Pharmaceutical industry observers are closely following whether Kolon Life Science and its subsidiary Kolon TissueGene will pull off successful clinical trials on Invossa-K, gene therapy for osteoarthritis, in the United States.
After the Korean regulator nullified the license of Invossa due to a drug mislabeling last year, how Kolon will conduct the U.S. studies and regain trust in the medicine will be the key issue.
Kolon registered two phase-3 trials of Invossa on ClinicalTrials.gov, an online site providing U.S. clinical trial information. Both trials will test Invossa in 510 patients with moderate or severe knee osteoarthritis with Kellgren & Lawrence Grade 2 or 3.
The first phase-3 trial, which was suspended during patient recruiting, set the primary endpoint as changes in the Western Ontario and McMaster Universities Osteoarthritis Index (WOMAC) and Visual Analog Scale (VAS) at 12 months.
The secondary endpoint is related to cartilage regeneration measured by Joint Space Width (JSW) and MRI assessments at 12 months.
Regarding the issue, Kolon Life Science had said that it hoped to prove Invossa’s disease-modifying osteoarthritis drug (DMOAD) effect by showing structural improvement of joint tissues or inhibition of disease progression.
The second study targets the same number of participants and primary and secondary endpoints but sets the evaluation at 24 months. The study has yet to begin.
What is risk-to-benefit ratio in Invossa trials?
Aside from the safety issue of Invossa’s ingredient, the drug showed higher International Knee Documentation Committee (IKDC) scores in the primary endpoints, including joint pain and physical function.
Invossa’s IKDC scores were up 15.1 points from the baseline, significantly higher than the 5 points in the placebo group in a local trial. However, the local study tested the drug in a small pool of 163 patients, while the U.S. trials will administer the medication to 1,020 patients.
Kolon will have to prove that Invossa can demonstrate meaningful improvements in large-scale U.S. studies. Unlike the local trial, the U.S. trials will also include patients with moderate symptoms (Grade 2), which will affect the trial outcomes.
Another critical point is whether Invossa can prove efficacy as a DMOAD. In the local trial, the drug failed to show meaningful structural improvement in damaged cartilage in MRIs in the comparison between the treatment group and the control group. The company will have to demonstrate the drug’s cartilage regeneration effect in the U.S. trials.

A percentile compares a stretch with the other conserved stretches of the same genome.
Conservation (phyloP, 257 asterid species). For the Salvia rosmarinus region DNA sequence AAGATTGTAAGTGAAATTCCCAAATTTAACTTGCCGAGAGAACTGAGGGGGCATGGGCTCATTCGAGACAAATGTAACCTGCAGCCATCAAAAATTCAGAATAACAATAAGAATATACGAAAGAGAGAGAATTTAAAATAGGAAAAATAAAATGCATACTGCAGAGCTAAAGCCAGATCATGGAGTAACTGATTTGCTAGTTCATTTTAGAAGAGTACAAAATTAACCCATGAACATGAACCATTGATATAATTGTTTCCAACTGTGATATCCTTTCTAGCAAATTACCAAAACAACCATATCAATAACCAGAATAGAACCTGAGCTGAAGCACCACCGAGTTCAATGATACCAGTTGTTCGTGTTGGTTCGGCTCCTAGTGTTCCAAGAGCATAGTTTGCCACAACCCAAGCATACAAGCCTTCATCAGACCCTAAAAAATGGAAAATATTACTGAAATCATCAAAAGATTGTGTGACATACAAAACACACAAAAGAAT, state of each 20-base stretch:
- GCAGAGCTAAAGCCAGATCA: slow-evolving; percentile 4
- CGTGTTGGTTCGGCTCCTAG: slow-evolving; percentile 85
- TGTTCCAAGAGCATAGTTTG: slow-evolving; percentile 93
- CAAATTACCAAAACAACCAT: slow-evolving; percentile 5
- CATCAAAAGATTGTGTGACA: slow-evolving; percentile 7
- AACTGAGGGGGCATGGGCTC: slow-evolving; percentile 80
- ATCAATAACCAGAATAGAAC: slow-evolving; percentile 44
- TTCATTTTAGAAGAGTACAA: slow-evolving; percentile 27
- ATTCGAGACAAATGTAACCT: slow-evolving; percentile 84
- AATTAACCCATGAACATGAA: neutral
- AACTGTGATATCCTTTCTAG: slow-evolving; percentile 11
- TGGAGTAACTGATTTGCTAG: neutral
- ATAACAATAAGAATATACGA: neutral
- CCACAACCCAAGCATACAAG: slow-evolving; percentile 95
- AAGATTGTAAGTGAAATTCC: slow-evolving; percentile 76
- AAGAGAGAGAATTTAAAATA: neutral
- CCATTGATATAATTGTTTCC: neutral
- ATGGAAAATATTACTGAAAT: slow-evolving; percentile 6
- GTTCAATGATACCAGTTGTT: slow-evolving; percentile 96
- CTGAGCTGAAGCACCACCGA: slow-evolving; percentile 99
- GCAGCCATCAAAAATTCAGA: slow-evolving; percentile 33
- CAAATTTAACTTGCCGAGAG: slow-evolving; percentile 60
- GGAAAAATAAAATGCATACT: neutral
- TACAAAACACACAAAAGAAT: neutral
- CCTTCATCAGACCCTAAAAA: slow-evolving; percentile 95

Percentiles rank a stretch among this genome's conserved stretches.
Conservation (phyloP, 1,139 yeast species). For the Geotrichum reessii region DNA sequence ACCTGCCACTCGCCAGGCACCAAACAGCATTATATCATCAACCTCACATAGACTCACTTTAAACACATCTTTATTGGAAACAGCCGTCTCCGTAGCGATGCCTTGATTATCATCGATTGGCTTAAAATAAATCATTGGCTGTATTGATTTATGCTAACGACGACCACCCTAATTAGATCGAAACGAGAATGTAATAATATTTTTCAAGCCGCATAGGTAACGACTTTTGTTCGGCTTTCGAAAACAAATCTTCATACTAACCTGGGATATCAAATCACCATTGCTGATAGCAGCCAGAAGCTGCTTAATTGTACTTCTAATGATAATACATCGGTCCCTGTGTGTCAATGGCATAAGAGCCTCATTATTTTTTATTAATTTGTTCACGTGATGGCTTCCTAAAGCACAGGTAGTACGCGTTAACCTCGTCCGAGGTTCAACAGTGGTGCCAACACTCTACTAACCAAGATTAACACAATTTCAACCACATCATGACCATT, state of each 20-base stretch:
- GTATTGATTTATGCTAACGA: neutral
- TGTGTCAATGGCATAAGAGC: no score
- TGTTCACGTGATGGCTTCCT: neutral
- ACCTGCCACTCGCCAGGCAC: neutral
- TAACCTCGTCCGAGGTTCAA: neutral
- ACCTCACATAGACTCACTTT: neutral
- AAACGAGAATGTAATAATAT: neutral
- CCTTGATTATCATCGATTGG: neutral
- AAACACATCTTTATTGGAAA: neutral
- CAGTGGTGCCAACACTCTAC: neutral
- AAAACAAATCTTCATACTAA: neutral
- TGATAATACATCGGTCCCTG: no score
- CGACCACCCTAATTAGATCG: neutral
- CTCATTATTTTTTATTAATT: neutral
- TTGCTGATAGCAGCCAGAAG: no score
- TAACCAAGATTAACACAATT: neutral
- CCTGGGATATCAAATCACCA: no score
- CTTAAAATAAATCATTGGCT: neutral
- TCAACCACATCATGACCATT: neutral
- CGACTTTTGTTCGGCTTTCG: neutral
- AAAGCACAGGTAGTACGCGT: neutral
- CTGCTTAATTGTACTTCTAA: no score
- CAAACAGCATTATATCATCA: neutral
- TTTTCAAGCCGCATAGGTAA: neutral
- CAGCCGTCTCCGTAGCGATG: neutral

Kolon will also have to prove a clear benefit that overrides a significant risk of gene therapy, which involves injecting transduced cells.
As much time has passed since the beginning of the trials, the company might revise the clinical designs of the studies partially.
“We want to resume the trials within this year. We will have to see whether to keep the clinical design or change it for the time being,” an official at Kolon Life Science said.
Kolon TissueGene on verge of delisting becomes new risk
Kolon TissueGene, the developer of Invossa, has become a new risk for Kolon Life Science because Kolon TissueGene is facing the regulator’s delayed decision on delisting.
The Korea Exchange put the firm for a delisting review twice. Last year, the KRX said it would consider delisting the firm after finding that Kolon TissueGene falsely reported or missed important information about Invossa.
The regulator gave the company a one-year grace period, but the company received a disclaimer of opinion from an auditor in the 2019 business report. The unclean audit report put the company under a delisting review again.
Kolon TissueGene did not use the KRX’s “technology exception policy” to go public on the Kosdaq market. The policy makes listing easier for companies with exceptional technological power.
If a customarily listed company reports operating losses for four consecutive years, the company can face the designation of an administrative issue. If the company continues to report operating losses the next year, the regulator will review delisting the firm.
Listed in 2017, Kolon TissueGene has been recording operating losses for three consecutive years. It is highly likely that the company might face the risk of delisting in the middle of the U.S. trials of Invossa.
Last year, Kolon TissueGene sought to be exempted from the strict financial regulations using the exception policy for biotech firms designated as administrative issues. However, the Invossa recall and the revocation of the license made such efforts worthless.
As Kolon TissueGene is also undergoing criminal trials on charges of violating the Capital Markets Act involving the winning of the Invossa license, the company will have to search for other ways to conduct the U.S. trials as scheduled.
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